Financial Resources Management, Inc.,
provides authoritative valuations for all your business appraisal needs including buy/sell, estate planning, litigation, and others as well as economic analysis in commercial litigation.
Business Appraisals and Forensic Economics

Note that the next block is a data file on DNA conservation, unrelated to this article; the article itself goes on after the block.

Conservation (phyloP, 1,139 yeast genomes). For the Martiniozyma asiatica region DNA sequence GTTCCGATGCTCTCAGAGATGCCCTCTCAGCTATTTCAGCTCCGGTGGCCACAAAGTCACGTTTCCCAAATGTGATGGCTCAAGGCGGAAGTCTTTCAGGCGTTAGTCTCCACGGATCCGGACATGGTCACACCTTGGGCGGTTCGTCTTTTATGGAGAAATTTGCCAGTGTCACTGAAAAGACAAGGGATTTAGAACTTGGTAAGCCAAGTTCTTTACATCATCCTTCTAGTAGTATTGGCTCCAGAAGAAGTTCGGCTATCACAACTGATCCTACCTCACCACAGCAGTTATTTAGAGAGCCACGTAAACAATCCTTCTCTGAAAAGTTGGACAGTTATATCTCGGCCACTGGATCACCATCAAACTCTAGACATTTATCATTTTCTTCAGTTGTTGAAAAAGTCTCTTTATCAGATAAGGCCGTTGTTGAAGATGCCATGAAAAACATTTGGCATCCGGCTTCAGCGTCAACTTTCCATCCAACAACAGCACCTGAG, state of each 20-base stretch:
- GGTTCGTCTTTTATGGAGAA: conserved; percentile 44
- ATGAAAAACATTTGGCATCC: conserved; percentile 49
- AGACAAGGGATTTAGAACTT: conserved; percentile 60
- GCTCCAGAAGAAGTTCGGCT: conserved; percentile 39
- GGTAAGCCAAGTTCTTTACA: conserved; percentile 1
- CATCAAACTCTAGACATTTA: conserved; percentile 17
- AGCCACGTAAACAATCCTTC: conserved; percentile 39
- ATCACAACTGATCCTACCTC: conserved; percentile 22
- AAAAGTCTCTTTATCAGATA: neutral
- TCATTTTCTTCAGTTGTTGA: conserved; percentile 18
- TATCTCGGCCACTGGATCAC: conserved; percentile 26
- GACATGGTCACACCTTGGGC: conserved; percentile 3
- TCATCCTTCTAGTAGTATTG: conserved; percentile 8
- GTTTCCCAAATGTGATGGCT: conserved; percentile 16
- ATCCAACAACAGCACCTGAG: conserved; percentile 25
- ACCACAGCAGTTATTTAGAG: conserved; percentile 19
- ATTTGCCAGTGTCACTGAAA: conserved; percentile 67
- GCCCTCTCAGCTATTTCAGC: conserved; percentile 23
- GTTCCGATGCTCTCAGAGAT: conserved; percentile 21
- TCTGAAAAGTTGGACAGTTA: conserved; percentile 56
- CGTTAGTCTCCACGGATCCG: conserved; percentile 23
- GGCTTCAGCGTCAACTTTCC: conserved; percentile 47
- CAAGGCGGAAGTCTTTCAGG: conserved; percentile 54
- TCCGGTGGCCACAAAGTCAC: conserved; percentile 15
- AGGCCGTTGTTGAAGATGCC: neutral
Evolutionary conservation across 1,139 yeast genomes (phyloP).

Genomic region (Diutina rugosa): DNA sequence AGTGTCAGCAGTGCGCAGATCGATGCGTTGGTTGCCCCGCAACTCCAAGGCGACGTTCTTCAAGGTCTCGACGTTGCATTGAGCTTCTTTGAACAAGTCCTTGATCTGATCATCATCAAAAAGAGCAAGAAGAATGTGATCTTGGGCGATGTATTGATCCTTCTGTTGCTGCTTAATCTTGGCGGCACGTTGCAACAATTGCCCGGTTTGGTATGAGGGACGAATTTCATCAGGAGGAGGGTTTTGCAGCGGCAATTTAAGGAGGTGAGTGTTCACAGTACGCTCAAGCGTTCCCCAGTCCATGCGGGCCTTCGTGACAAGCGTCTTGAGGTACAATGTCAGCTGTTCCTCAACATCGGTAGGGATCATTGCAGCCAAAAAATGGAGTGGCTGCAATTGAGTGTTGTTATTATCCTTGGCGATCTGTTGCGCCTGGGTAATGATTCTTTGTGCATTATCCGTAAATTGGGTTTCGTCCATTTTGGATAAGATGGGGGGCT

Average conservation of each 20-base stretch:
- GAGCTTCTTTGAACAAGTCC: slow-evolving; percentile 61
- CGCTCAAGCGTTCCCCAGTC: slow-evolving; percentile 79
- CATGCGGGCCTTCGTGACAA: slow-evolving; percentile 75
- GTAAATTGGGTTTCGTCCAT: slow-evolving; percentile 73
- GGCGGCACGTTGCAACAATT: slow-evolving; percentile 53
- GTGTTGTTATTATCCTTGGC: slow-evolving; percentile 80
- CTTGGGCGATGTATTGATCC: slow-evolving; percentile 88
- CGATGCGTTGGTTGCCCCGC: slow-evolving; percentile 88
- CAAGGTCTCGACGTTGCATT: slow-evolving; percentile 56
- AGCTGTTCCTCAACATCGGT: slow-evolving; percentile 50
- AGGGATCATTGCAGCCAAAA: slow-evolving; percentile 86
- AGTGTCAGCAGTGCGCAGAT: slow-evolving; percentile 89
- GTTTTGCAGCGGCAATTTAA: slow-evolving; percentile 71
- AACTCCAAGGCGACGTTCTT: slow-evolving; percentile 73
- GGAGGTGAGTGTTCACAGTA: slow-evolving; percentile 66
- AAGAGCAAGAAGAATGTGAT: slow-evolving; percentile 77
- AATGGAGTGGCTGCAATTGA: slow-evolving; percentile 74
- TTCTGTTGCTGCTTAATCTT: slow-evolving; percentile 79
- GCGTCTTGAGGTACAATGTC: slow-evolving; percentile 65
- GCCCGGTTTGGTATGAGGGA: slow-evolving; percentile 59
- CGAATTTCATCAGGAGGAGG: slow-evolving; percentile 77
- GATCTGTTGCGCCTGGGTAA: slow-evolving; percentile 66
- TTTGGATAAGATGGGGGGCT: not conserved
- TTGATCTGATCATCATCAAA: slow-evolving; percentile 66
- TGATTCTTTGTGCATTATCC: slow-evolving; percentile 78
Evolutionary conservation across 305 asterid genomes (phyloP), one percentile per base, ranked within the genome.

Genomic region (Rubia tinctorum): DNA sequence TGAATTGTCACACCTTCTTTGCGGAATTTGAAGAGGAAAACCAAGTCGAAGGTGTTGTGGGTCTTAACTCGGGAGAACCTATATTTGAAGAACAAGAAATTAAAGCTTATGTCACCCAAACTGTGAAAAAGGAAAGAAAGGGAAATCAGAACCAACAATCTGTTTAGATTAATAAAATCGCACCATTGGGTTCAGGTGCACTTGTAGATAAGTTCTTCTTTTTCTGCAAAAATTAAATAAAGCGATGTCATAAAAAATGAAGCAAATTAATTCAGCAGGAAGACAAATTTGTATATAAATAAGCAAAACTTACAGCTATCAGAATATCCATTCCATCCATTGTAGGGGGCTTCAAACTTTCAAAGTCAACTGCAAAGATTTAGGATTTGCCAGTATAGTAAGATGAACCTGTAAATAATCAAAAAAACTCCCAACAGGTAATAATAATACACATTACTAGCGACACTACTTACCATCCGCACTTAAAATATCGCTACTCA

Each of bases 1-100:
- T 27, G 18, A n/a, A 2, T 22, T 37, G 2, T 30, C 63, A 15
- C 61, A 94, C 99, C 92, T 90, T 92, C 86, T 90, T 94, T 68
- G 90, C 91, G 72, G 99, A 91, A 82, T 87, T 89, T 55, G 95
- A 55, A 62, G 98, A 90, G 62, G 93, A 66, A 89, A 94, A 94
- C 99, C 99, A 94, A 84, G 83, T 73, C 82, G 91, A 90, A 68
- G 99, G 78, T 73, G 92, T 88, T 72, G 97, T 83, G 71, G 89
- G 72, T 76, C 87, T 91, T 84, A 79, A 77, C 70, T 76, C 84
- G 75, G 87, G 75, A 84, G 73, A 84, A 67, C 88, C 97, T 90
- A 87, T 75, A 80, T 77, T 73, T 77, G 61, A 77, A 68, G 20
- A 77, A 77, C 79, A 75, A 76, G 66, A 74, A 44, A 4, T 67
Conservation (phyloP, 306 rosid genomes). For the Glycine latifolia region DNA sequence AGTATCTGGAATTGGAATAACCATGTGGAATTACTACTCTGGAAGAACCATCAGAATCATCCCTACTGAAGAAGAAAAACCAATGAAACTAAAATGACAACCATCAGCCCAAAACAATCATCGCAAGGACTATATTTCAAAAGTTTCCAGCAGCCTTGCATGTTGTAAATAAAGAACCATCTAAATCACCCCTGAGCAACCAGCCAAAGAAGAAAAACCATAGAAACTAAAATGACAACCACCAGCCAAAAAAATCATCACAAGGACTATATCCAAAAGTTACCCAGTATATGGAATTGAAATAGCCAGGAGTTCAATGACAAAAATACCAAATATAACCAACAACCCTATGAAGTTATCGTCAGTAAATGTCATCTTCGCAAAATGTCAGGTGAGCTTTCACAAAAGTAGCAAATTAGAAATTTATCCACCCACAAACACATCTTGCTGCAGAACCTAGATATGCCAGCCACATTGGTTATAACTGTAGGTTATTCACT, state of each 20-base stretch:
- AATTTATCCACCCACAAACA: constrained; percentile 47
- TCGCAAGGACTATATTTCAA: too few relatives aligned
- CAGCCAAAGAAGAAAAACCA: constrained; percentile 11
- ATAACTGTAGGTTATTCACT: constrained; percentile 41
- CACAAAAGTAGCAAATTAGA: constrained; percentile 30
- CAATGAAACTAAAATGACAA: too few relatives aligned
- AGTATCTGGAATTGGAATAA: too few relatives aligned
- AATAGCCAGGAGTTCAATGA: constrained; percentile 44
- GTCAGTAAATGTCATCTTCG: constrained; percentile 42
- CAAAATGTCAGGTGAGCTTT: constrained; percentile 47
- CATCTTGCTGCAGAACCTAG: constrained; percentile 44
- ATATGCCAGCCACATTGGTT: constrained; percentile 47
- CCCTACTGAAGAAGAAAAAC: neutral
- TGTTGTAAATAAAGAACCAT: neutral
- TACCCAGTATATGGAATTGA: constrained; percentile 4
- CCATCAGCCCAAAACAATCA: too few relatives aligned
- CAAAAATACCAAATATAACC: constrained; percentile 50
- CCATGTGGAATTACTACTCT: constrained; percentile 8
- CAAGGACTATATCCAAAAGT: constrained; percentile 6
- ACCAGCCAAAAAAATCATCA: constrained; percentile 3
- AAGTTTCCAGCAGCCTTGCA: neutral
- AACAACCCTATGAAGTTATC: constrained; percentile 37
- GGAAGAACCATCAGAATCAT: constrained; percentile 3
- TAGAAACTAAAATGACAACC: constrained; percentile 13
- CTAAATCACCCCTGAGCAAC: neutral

A case, Estate of James Barudin v. Comm., T.C. memo. 1996-395, has not only supported the level of adjustments presently being taken for lack of control and lack of marketability but also the extent to which Section 2704(b) may impact valuation. The case involved the valuation of a 1/95 interest in a general partnership which owned real property. Both sides agreed on the value of the underlying asset and the fact that a another party controlled the majority of the partnership. The only question was the extent of the adjustments. The Tax Court ruled that the estate was entitled to a 45 percent aggregate adjustment which roughly splits the difference between the IRS's 28 percent combined adjustment and the taxpayer's 67.5 percent. The Court noted that any general partner could dissolve the partnership but that right had little impact on the effective control of the partnership by the minority interest under consideration. This comment is noteworthy because some have argued that valuation discounts applied to limit ed partnerships can be decreased under Section 2704(b) when limited partners have the right to liquidate their interests by withdrawing from the partnership. If the right of a general partner to dissolve a partnership has no impact on valuation discounts, it is almost certain that the right of a limited partner to liquidate his partnership interest by withdrawing from the partnership should have no effect on discounts. The opinion is also helpful because it involves a general partnership interest, albeit a minority general partnership interest, which arguably would qualify for a lesser discount than a limited partner interest (unless the general partnership has a significant debt level which exposes all partners).